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Making It | Daniel Wollock’s First Flight Music

For every East Village business that’s opening or closing, dozens are quietly making it. Here’s one of them: First Flight Music.

Dan Wollock, First Flight Music, with Billy Gibbons, ZZ TopShira GoldbergDaniel Wollock of First Flight Music, with ZZ Top’s Billy Gibbons.

While the East Village is a Rock ‘n’ Roll Mecca, there aren’t many places where you can tuck away and play the hell out of a some bongos, or scratch out some high chords on an electric guitar, without really annoying the neighbors. There are no such auditory conundrums to battle when within the 1,500 square-feet of First Flight Music on 174 First Ave. “We insulated the space as best as we could, and we don’t teach after 8pm, so the landlord accepts it.” says owner Daniel Wollock about being on of the few places in the city that is able to teach drum lessons, and that also provides rehearsal space for bands that need some practice time.

While it’s nice to keep the neighbors happy, Mr. Wollock’s creative kindness also extends to all levels of musicians, including the unskilled. A sound room was built so people can try out instruments in private without having to showcase their skills (or non-skills) for all to hear. “Music stores are a great atmosphere to show off in, but the sound room is for people who don’t want to have to deal with the social stigma of not having skills yet. They can sit there all day and play until it feels right. I just keep handing them guitars until they are happy.”

We spoke to Mr. Wollock about how he’s managed to keep rocking and rolling since 1995.


How long have you been in the neighborhood?


Seventeen and a half years. At that time, the East Village was under-served, but also a place where most musicians were living. Before me, this space was Pete’s Spice Shop. When I found it, it was a dark, dirty, hole in the wall. My father and I built it into a store.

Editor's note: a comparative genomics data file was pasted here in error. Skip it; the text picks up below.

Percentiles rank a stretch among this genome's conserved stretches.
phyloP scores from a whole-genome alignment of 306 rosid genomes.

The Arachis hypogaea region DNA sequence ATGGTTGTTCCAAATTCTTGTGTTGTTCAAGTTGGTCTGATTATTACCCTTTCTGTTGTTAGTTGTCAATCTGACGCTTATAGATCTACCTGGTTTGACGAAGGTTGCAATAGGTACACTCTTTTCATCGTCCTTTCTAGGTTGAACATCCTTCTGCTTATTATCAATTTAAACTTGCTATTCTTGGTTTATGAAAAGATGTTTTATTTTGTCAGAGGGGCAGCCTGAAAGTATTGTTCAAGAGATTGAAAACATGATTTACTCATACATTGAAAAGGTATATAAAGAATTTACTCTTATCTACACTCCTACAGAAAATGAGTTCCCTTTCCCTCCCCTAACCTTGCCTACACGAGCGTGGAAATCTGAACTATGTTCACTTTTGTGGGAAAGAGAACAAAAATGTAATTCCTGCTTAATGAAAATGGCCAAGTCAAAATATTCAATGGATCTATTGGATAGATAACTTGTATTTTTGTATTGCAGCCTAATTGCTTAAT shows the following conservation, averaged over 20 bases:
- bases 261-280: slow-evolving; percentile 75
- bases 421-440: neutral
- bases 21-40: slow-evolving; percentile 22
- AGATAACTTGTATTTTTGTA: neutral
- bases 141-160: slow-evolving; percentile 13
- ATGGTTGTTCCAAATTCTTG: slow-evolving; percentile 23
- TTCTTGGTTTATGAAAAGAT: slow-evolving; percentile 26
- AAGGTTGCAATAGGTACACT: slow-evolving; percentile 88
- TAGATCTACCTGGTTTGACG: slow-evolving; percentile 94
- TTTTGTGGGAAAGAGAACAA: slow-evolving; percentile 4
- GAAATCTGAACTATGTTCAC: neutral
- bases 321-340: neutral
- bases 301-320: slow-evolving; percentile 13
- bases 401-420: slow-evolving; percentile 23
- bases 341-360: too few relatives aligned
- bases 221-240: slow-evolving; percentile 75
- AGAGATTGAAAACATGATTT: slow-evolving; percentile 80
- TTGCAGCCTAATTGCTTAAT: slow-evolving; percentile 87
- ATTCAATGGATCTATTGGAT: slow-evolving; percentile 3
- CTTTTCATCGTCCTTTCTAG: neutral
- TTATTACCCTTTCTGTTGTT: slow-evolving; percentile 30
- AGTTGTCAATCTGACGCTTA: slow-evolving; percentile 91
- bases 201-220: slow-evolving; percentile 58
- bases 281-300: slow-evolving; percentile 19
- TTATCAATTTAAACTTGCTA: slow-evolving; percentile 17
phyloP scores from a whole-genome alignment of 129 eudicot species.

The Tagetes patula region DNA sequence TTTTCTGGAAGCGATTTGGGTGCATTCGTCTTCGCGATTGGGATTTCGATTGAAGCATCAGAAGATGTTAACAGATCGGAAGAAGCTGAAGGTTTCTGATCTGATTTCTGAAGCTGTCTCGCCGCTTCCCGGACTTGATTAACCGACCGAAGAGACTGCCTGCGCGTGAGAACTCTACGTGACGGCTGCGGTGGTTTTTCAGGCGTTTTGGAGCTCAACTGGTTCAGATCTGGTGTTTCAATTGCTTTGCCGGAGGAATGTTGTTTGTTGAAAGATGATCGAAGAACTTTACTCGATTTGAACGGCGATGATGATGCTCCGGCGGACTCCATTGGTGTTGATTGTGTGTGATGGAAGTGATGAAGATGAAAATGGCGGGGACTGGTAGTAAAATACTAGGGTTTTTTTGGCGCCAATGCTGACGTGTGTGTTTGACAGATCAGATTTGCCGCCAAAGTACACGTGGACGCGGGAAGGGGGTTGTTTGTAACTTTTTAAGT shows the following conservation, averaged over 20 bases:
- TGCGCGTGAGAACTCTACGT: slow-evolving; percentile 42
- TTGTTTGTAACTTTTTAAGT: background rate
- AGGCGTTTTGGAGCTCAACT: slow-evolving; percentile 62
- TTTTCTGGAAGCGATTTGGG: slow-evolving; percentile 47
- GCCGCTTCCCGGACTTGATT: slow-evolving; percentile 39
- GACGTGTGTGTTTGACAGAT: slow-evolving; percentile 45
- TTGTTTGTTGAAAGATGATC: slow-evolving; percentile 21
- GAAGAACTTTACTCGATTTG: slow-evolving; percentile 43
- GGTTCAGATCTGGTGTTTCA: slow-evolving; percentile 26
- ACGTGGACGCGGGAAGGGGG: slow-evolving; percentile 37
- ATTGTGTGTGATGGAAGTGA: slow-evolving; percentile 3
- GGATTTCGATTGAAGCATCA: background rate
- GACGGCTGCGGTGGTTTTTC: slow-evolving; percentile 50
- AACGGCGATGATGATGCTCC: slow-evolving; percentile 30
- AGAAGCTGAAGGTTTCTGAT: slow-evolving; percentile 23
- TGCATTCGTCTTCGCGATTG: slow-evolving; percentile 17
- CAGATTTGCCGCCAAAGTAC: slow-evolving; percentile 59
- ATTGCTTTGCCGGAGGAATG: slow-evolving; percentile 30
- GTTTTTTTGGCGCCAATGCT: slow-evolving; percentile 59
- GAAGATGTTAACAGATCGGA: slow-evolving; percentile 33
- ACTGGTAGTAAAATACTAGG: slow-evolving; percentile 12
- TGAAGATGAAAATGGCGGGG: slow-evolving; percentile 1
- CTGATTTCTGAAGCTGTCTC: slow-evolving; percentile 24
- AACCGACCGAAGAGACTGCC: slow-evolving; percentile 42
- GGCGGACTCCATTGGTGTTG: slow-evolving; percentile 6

What was your plan when opening a musical instrument shop?


I spent most of my adult life building motion picture and television scenery. Guitars and music was always a sideline. When I developed a problem with my feet and had to have surgery on both of them, I was in wheelchair for several years. It was then that I kind of reinvented myself as a musical instrument dealer. I had always bought and sold guitars as a hobby and I started studying them more when I was laid up.


What’s a work day like for you?


It is multi-faceted. I’m buying new products from distributors, buying used products from customers who walk-in, I’m searching the Internet and Craigslist, wherever and however I can, for stuff. 40% of our business is sales and that includes rental space. Another 40% has comes from teaching and the rest is [revenue from] repairs.


There are a lot of guitar shops in the East Village now, how do you stand out?


More recent types of musical instrument stores are guitar only or vintage only. We decided along the way to be more of a universal musical store that handles a little bit of everything. We have maracas and hand drums, percussions, drum sticks, drum heads, woodwind reeds and mouthpieces. We carry a lot of the things that most stores don’t carry unless you’re a store like Sam Ash. We’re also for the little kid in need of a small inexpensive guitar, or mouthpieces for a clarinet, saxophone or trumpet. We have the stuff the typical rock n roll store won’t have, but then we have that stuff too. We’re not the trendy boutique store, but we’re for sure not corporate. Read more…

On 11th St., New Musical Horizons

If I’m still living in this neighborhood when I turn 50, I’m going to knock on the door of the Third Street Music School at 11th Street and Second Avenue and join New Horizons, a wind and brass ensemble composed only of adults that old and older, many of whom had never picked up an instrument until they retired from other careers.

In the three and a half years since New Horizons came to the East Village, it has grown from 15 students to 70 and split into two bands that each meet twice a week. These students practice on their own up to two hours a day and the bands perform once every several weeks.

New Horizon’s parent organization, New Horizons International Musical Association, started twenty years ago in Rochester as the inspiration of Roy Ernst who wanted to get older adults into playing music together. It now has locations across the United States and in Iceland, the Netherlands, Australia, and Ireland. Here, the program has funding from the National Endowment for the Art and is “the first and only New Horizons in New York City,”according to Nancy Morgan, the director of school and community partnerships at Third Street.

Ms. Morgan told me that when this band of New Horizons musicians started, “they didn’t even know how to put their instruments together.” New students are always welcome, she said, so if you’re “50 or better” and you’ve always wanted to become a musician, maybe now’s the time. Check out the band and see what you think.

More information about New Horizons can be found here.